Picture the scene: somewhere in France, some time towards the end of the Second World War, a young soldier from Birmingham is crouched over his radio laboriously tapping out and transcribing Morse code. His eyes are closed, his headphones are turned up as far as they will go and despite the sirens he does not leave his post. In fact, so determined is he to hear this vital information that he is commended by his superiors for bravery.
So what vital intelligence was my granddad risking life and limb for? The results of the West Midlands division wartime football league.
Forget Liverpool and Manchester, the West Midlands is the real home of football, with three Premiership standard teams to our credit - Birmingham City, Aston Villa and West Bromwich Albion (WBA). Across the country, schools are a source of lively banter on Monday morning as scores and results are debated and discussed. Why not use children's interest in football for studying local history?
At our school we make reference to football when studying a variety of topics. For example, "Sport in the Victorian era" covers the foundation of the football league and the development of the sport.
We also look at "Football in the Second World War" looks at how the 193940 season had just started at the outbreak of the Second World War. Most clubs had played three games when the competition was suspended. As in the First World War, a number of regional leagues were organised. The league did not restart until August 1946, although the FA Cup was played in the 19451946 season. "The physical history of the ground", addresses issues such as changes to stands, and so on. These activities focus on a site visit.
"Racism and football" looks at Cyrille Regis, Laurie Cunningham and Brendon Batson and how their experiences as black footballers changed the game. The pupils watch the television programme Black Flash, which was shown as part of the BBC's Black history month in October last year, and use the internet to research whether football mirrored society. This dovetails nicely into citizenship work, using the "Kick racism out of football" campaign as its focus.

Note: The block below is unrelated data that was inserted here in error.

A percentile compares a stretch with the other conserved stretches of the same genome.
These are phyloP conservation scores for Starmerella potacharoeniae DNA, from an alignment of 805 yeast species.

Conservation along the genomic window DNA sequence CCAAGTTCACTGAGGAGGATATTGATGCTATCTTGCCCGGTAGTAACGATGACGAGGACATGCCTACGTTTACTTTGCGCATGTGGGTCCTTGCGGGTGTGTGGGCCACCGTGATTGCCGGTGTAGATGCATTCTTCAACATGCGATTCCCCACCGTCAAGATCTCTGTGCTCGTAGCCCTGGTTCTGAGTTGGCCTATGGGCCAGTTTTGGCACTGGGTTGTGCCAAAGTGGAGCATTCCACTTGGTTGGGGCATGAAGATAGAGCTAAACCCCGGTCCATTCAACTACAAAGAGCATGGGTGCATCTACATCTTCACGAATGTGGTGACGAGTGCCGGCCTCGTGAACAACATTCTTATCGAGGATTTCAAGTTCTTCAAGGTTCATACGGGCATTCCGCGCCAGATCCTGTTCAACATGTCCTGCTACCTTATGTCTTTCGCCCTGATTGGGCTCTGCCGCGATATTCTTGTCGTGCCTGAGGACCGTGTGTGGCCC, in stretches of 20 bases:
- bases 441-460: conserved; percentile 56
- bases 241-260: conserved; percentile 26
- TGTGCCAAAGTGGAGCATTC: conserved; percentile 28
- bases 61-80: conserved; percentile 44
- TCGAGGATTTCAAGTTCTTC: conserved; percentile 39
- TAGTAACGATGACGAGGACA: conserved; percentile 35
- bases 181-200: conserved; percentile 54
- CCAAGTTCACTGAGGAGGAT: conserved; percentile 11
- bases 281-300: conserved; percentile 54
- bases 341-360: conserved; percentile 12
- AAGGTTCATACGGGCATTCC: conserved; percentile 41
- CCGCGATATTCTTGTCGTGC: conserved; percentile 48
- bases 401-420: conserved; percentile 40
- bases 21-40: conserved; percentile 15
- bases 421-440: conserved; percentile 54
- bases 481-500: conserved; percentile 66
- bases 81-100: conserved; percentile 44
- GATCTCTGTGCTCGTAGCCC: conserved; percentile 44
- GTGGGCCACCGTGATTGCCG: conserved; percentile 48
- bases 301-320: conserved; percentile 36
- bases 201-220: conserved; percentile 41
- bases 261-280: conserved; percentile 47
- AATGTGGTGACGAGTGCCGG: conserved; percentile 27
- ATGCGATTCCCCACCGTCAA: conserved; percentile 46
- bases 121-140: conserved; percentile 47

"The history of the club" uses primary resources, such as ticket stubs, programmes and newspaper reports. The history of local teams is also an interesting starting point for topic work on the local area. In West Bromwich, the club has gone through changing fortunes. The pupils can choose to study particular "eras" of the club and compare events at The Hawthorns (WBA's ground) with those in the local area. For example, when studying life in the 1960s, schools in Manchester could look at the story of George Best, or research the Munich air tragedy using primary evidence as part of work on the 1950s.
Football clubs have amazing resources and they are keen to share them with their season ticket-holders of the future. The DfES's Playing for Success initiative is establishing study support centres at football clubs and other sports grounds. The centres use the environment and medium of football, rugby and other sports as motivational tools, and focus on raising literacy, numeracy and ICT standards among those key stage 23 pupils who are struggling and often demotivated. Many clubs already have these support centres, with dedicated staff, computers and resources, available for a wide range of activities.
The community department at WBA is a shining example of the commitment many clubs are making to education. Its study support centre contains a suite of computers for pupils to use and resources about the club, such as packs containing reproductions of old tickets and programmes. Guided tours of the ground are also on offer, so pupils can compare the old and the new stands and marvel at the wealth of memorabilia on display. The staff are contagiously enthusiastic and even the most reluctant of historians would be inspired to compare materials, use the internet and resources provided, and learn about the heart and soul of many communities - its football club.
Nothing else can link people across the generations like it. Indeed, I am sure my granddad would be proud to know that his great grandson Charlie has "Regis" as his second name - not in honour of him, but of the mighty Cyrille.
Becky Hewlitt is head of history at Windsor High School, Halesowen, West Midlands